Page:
The BWCA has world class fishing. With 1,000 lakes and very light fishing pressure, the fishing opportunities are virtually limitless!
What species’ of fish will I catch?
Smallmouth Bass – aka Smallies or Bronzebacks
Average size: 15” – 18” and 2 – 3 pounds
Size on the better days: 19” – 22” and 5+ pounds
Number of fish caught /day: 15 – 25/day per person.
Strategy: my favorite way is using surface lures at dawn and dusk or you can always use a leech and bobber, both deadly tactics.
Northern Pike – aka Northerns, Nortons or Snakes
Average size: 25” – 34”
Size on the better days: 40”+
Strategy: These can be caught all day using just about anything. My favorite strategy is to use a floating Rapala or a Daredevil. The state record for Northern Pike was taken in the BWCA.
Walleye – aka Wallies, Eyes and Marble Eyes
Average size: 14” – 20” perfect for eating. We will eat walleyes just about everyday.
Strategy: Trolling with Rapalas, Jigging and once again using a leech and slip bobber is always deadly.
Black Crappie – Schools of slab sized black crappies inhabit many area lakes and many anglers have begun to cash in on the BWCA abundant but less publicized panfish. Fish up to two pounds are taken in many of the area lakes, usually on small minnows, jig-and-minnow combinations or tiny jigs.
Bluegill – Close your eyes and imagine a bluegill that you can’t get your hand around. Many area lakes offer the opportunity to turn imagination into reality. They are aggressive feeders and will bite on both artificial and live bait. Ultralite fishing rigs or fly rods with small jigs are best for fishing panfish. State record: 2 pounds 13 ounces.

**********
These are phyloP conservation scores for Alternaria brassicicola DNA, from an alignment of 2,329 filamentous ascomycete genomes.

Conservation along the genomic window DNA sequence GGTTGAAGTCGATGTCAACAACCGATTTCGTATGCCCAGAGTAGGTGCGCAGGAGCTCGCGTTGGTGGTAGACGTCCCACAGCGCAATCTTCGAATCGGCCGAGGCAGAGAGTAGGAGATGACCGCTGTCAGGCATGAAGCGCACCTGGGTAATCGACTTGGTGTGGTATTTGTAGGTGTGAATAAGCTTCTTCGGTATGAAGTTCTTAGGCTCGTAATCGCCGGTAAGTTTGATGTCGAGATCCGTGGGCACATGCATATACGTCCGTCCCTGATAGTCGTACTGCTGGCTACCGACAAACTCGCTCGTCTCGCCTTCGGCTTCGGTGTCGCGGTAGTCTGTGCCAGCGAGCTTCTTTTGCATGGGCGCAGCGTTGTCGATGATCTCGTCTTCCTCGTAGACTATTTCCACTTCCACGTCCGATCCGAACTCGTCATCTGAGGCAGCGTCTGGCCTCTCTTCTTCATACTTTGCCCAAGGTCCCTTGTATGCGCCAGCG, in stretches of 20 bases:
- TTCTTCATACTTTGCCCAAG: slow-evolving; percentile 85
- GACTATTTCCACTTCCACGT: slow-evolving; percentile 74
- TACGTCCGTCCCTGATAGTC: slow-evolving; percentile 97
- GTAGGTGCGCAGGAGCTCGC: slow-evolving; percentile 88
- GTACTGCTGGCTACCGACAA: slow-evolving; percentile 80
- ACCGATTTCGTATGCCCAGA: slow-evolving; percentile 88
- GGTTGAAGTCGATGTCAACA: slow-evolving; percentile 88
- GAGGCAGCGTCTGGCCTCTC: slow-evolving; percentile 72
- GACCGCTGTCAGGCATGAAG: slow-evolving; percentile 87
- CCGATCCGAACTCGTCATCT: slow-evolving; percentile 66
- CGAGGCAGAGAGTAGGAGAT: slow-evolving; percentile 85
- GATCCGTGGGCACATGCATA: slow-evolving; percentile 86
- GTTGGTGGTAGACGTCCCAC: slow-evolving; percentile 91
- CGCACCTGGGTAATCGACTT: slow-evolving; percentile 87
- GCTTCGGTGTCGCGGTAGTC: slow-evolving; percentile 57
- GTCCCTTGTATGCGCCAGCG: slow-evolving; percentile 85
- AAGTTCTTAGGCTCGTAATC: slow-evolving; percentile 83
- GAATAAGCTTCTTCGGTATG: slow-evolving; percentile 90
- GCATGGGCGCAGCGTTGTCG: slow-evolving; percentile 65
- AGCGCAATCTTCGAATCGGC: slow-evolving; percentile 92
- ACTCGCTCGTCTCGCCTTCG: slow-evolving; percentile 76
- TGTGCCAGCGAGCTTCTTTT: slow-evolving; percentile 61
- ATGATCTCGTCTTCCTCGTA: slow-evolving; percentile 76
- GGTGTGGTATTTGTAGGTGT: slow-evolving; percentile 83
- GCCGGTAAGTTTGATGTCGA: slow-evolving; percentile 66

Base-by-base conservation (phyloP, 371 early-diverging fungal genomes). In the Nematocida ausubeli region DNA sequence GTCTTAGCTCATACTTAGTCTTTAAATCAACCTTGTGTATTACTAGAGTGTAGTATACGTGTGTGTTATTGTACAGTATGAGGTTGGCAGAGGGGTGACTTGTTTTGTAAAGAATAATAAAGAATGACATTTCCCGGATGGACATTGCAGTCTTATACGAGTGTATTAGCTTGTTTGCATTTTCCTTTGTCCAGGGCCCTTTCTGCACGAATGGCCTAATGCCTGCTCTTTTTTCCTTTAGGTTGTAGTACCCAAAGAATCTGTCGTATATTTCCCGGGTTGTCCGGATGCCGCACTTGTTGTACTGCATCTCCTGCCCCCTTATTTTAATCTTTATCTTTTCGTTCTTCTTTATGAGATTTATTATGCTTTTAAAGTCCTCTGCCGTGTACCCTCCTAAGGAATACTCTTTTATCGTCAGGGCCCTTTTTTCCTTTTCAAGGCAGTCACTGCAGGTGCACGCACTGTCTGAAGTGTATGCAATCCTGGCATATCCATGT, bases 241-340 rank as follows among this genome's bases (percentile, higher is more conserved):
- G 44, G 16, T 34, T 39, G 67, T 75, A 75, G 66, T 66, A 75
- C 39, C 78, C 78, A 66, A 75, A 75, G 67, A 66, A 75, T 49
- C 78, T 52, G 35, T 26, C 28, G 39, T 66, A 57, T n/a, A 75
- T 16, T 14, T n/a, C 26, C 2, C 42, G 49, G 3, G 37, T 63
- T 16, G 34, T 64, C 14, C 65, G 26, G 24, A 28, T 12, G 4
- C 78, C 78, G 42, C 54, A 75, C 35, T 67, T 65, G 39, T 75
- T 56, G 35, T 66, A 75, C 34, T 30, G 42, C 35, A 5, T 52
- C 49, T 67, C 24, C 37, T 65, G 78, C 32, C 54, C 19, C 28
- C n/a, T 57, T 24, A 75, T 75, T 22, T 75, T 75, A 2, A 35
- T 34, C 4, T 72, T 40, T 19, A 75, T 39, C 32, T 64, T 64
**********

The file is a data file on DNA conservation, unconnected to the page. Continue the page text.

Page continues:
Many More Species
The lakes of the BWCA contain many more species of fish. Some others commonly caught include Lake Trout, Sturgeon, Whitefish, and Crappies varying in size from 10” – 15”. We have also caught many stringers of 10” – 12” Bluegills.
The best time to fish in BWCA is in the months of May and June. Smallies, Northerns and Walleyes, however, can be caught all year.
What fishing permits to I need?
Minnesota state law requires you to submit your social Security # to obtain a fishing license. Click Here for the MN license page.
A Minnesota 7-day fishing license is $28.50 and $40.50 for an annual. We may be crossing into Canadian waters through some of our trips but you won’t need an Ontario license ($42.22). There is really no reason for us to fish Canadian waters the holes we find in the states will bring you great return.